- WMI pulls from domain to firewall (Not really recommended on branch enabled sites)
- Terminal Server agents
- Captive portal
And of course, Verify that user via MFA. If your application has no support for MFA, our advice would be to purchase equipment which can present a captive portal with MFA support.
By identifying your user traffic, you can now define policies allowing specific groups of users access to applications, while other users might not get any form of similar access at all, or access on a smaller scale.
Section four – Log that access!
Now that you have your business applications allowed, and users defined, you need to ensure your team (Or outsourced provider) can have a view over what is actually happening within your environment. Again, there are a number of ways you can deal with this:
- Individual logs on devices. Marrying up security events between devices and servers is difficult at best!
- Use vendor cloud logging. This is great if everything you own is a single vendor. Hands up who uses a single vendor in your organisation. I can guarantee your firewall does not match your switches which do not match your access points which do not match your servers
- Use an outsourced Security Incident & Event Manager (SIEM)
So, based on the above, you’ve chosen a SIEM right? A SIEM is a behemoth, and unless you are a 400+ seat organisation it’s unlikely you’ll be wanting to run this yourself.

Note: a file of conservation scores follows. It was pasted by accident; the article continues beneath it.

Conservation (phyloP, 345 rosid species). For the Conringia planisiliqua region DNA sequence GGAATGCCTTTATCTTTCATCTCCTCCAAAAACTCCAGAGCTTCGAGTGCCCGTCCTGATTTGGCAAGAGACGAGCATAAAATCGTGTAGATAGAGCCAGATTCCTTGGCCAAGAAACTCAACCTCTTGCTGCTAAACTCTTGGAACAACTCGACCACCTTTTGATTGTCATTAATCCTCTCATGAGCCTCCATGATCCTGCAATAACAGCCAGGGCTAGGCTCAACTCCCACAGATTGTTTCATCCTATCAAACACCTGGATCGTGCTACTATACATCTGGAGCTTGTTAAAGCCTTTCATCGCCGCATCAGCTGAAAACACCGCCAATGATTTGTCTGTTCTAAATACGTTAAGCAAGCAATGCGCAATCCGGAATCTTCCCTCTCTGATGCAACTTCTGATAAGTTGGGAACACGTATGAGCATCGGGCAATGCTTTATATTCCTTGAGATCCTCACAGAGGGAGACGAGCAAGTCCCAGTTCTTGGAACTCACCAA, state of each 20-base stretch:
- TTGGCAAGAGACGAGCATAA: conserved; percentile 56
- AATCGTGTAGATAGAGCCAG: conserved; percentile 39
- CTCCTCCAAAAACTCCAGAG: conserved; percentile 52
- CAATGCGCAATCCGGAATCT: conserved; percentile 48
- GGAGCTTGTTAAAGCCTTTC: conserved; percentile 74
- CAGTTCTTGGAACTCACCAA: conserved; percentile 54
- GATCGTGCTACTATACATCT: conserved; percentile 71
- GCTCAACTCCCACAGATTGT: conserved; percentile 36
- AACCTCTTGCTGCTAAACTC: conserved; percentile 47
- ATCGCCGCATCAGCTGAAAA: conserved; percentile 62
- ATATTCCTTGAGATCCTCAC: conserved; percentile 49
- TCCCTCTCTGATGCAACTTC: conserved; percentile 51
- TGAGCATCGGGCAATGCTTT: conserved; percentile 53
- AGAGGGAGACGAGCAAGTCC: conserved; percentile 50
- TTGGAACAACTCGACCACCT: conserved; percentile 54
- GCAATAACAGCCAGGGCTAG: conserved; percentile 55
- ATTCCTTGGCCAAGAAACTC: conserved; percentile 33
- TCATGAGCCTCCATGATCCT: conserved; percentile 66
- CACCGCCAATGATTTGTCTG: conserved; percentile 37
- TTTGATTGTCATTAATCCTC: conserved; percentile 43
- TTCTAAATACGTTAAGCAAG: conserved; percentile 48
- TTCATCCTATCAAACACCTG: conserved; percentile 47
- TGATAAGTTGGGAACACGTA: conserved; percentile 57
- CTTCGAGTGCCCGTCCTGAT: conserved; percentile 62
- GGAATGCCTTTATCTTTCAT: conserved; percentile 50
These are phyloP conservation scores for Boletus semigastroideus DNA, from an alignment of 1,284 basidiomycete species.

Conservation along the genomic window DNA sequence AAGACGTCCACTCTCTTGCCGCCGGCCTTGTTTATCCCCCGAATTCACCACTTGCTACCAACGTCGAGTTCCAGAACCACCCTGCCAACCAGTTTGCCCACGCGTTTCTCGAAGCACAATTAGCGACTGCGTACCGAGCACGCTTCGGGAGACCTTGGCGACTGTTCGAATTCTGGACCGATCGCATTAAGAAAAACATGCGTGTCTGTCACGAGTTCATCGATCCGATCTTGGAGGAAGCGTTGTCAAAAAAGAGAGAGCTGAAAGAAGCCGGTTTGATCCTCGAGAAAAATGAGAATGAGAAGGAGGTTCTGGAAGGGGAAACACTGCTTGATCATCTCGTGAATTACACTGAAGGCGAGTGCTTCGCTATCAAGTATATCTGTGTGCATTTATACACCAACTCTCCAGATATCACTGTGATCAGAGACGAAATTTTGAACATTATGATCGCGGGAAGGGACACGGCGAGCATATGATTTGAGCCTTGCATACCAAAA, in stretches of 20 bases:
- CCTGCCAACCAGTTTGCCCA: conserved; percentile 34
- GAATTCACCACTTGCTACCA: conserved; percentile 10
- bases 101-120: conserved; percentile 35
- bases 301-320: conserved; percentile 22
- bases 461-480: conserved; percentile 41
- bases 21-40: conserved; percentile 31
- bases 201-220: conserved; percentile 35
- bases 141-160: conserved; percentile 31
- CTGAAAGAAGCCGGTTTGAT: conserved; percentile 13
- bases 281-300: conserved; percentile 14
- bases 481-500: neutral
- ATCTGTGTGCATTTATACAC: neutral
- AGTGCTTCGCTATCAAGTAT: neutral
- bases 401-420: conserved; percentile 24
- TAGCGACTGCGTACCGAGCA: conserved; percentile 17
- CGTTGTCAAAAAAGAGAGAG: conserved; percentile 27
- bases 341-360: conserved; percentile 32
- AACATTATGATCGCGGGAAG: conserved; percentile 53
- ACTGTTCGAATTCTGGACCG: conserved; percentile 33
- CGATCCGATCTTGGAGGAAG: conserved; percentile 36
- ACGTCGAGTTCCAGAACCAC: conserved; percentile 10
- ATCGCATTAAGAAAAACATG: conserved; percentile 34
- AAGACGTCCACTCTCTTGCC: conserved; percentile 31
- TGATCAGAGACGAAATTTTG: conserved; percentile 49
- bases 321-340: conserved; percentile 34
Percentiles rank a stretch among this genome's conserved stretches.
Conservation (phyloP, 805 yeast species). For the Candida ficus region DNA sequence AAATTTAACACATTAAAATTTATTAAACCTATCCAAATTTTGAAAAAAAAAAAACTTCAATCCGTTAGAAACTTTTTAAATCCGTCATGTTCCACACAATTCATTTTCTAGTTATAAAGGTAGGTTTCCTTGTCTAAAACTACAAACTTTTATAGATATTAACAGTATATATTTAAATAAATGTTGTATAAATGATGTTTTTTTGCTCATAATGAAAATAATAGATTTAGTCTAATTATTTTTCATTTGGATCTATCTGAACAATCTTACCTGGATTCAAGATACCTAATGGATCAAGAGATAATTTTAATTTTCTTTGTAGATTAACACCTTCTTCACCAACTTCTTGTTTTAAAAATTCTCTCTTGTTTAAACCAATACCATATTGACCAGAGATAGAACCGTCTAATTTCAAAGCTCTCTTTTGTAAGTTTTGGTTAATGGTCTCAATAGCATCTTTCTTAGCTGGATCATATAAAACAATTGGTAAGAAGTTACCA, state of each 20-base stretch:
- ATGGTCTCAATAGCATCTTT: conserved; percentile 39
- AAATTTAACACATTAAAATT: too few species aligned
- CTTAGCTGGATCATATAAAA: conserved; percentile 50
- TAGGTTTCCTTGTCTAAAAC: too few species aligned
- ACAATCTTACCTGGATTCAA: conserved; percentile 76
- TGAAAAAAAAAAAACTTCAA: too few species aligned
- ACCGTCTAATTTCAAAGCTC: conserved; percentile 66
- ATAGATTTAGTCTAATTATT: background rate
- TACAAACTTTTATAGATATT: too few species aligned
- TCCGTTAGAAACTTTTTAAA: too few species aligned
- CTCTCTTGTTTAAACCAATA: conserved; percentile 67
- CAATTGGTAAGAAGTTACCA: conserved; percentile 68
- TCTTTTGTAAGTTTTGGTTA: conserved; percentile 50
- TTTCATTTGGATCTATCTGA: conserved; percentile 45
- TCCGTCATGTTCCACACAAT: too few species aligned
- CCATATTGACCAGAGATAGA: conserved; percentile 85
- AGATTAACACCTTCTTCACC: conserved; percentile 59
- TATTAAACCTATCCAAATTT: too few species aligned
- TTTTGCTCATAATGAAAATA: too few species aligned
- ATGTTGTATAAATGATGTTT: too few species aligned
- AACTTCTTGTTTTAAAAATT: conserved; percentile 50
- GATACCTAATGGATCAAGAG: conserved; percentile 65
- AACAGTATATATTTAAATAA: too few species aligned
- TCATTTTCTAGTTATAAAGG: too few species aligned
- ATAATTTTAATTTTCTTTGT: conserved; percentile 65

In choosing a Partner, and the SIEM you’ll be using, there are a number of functions you want that SIEM to support. Not every SIEM is created equal, and we could provide pages of requirements.
The ability to accept incoming information from a variety of means (Syslog, Windows, Vendors!)
A dashboard which is easy for non technical staff to look at
The ability to weed out confidential information on a local logging agent
How do alerts work?
Is access secured by MFA?
Section five – Maintain your policies
Going down the Zero Trust path can be a time consuming exercise, however there is nothing worse, than after investing in the work, is having it all circumvented because your users suddenly need access to an application.
Ensure your company policies enforce strict guidelines around changes in policies. Implement change control procedures enforcing a delay between an application request, and when your IT staff/ Service provider need to implement the change. This will give your team time to think about and setup the access correctly, rather than setting up a quasi temporary rule, which will never get removed and introduces risk down the track.
In conclusion- Zero Trust – Do you need it?
We firmly believe that every organisation can make use of Zero Trust, however how it is implemented is up to you. Not every organisation will want to log everything. Not every organisation will want to separate different types of servers from one another.
Our recommendation is to speak with your IT provider. If you feel they aren’t working on your infrastructure from a security perspective, ask around.
As always, I am always available through a variety of means, feel free to get in touch if you have any questions, or want to discuss how we can help with your infrastructure.